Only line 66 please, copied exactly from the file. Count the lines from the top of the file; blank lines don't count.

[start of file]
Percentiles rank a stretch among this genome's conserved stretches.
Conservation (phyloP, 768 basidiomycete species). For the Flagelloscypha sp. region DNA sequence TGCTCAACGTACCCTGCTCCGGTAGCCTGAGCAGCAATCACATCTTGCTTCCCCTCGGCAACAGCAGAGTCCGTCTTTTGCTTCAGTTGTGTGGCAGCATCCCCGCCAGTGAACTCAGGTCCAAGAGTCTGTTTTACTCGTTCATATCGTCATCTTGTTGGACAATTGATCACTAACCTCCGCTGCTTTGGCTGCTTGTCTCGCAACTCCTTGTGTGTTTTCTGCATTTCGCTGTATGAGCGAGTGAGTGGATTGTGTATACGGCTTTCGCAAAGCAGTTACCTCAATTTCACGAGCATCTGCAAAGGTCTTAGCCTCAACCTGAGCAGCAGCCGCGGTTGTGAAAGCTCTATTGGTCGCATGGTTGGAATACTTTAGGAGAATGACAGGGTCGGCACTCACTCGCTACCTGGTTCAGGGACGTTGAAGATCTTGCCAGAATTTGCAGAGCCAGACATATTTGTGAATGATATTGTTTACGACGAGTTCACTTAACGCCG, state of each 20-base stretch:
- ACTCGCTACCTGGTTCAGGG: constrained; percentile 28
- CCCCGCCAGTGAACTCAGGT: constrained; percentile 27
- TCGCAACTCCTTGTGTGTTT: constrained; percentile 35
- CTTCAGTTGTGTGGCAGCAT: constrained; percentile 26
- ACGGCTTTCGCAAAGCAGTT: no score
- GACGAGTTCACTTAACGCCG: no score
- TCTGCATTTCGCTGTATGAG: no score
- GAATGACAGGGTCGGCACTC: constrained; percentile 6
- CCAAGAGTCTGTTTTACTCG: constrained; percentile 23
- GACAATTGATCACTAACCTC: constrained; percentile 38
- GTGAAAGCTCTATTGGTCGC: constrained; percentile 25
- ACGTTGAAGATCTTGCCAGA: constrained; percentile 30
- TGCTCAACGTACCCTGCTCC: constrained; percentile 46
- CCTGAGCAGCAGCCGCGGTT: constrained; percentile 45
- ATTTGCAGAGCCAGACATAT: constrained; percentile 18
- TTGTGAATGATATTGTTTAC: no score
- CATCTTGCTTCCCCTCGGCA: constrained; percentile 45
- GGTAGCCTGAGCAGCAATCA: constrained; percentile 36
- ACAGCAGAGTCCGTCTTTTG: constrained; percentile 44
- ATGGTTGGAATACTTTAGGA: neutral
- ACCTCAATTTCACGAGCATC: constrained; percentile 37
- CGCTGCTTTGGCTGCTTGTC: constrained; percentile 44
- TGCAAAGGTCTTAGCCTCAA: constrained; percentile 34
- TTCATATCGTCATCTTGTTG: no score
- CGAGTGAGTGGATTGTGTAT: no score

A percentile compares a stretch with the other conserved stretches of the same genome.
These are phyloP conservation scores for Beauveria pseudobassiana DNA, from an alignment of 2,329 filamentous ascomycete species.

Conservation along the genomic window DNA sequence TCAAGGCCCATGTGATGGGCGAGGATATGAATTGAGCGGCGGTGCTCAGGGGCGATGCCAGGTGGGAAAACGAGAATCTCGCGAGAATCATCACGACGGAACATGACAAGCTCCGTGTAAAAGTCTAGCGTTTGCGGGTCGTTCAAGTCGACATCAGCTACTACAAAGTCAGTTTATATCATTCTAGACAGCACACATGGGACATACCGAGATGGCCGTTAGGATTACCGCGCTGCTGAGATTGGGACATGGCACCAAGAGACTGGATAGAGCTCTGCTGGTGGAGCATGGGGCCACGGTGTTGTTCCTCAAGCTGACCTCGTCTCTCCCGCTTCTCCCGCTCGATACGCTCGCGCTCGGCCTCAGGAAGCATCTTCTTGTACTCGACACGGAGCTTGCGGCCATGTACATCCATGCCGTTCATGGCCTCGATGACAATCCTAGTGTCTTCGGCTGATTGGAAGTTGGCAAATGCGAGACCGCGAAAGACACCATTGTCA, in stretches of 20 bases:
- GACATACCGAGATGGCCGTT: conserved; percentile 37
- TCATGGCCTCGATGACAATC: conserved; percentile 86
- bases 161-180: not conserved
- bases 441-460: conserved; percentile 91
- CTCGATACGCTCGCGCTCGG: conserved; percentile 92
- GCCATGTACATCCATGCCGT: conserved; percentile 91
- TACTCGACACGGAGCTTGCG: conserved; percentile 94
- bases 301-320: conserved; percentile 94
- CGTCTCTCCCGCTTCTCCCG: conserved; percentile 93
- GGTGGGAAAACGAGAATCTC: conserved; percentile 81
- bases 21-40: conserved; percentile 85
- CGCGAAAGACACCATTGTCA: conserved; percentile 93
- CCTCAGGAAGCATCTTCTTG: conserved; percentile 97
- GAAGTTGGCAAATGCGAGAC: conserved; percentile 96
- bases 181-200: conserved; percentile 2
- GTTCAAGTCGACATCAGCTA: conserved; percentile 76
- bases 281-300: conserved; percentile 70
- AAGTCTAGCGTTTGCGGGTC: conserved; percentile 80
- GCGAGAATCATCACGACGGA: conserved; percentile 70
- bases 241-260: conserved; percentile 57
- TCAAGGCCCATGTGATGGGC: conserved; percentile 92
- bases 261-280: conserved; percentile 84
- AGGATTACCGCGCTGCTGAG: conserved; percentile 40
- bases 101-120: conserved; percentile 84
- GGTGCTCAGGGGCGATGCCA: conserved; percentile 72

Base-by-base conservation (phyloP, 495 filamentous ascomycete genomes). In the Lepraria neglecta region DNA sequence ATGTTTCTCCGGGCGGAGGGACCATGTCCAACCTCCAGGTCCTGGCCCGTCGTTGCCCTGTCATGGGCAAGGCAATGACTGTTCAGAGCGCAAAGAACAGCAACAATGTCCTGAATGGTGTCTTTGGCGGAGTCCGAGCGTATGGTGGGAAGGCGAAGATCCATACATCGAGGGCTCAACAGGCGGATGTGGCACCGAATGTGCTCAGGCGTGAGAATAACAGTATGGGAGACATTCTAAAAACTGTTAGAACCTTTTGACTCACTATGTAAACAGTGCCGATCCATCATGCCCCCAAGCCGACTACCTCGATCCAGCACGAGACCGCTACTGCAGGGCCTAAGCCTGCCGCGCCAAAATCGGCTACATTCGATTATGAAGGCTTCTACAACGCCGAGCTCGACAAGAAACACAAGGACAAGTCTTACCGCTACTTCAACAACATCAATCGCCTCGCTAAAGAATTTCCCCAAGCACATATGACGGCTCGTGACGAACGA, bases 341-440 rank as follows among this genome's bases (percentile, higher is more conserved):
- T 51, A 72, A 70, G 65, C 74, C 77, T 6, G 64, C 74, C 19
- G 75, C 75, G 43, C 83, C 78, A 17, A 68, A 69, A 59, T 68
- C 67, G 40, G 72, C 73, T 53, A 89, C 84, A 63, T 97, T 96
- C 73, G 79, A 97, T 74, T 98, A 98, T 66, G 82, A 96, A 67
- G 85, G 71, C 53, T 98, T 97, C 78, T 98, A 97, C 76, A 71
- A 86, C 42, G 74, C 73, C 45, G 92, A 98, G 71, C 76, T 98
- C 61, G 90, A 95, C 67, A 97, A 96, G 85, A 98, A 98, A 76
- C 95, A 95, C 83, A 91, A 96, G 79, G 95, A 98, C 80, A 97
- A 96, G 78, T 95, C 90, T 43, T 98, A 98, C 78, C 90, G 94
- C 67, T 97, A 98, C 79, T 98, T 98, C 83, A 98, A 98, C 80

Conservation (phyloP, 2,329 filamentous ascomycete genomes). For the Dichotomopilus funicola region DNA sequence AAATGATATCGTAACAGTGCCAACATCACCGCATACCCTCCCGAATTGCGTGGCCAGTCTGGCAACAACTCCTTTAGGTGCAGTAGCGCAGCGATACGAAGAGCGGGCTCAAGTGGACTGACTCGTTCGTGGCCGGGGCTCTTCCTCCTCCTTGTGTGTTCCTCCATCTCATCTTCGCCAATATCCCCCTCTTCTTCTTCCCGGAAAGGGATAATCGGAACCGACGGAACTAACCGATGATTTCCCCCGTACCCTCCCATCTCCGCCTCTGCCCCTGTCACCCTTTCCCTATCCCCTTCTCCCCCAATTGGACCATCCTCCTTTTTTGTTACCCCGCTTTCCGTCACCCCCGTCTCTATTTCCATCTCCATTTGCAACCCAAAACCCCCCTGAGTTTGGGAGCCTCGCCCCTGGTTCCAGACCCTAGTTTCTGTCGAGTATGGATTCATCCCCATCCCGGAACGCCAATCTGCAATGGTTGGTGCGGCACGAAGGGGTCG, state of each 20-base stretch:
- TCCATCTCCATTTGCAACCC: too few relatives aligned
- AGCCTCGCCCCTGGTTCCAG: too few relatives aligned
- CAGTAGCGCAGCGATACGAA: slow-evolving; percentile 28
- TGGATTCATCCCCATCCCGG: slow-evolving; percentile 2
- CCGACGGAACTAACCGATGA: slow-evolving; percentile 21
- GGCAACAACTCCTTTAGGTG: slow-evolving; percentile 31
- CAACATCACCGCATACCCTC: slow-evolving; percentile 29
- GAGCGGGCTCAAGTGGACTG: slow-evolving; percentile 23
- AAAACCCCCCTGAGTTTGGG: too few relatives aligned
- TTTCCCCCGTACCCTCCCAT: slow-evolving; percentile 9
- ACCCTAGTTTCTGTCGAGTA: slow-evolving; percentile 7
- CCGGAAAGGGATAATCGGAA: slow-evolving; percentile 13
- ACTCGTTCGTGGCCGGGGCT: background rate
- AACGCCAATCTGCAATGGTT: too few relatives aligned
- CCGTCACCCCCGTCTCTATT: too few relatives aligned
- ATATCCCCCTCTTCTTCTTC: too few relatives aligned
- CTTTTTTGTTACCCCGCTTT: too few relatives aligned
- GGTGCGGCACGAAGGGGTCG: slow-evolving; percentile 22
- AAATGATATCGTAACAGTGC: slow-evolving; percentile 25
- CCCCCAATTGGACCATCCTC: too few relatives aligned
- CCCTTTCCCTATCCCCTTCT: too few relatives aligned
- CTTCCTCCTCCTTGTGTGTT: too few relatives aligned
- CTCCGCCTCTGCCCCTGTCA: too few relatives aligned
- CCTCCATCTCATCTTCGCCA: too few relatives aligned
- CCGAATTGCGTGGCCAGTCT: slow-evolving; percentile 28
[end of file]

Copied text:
- C 67, T 97, A 98, C 79, T 98, T 98, C 83, A 98, A 98, C 80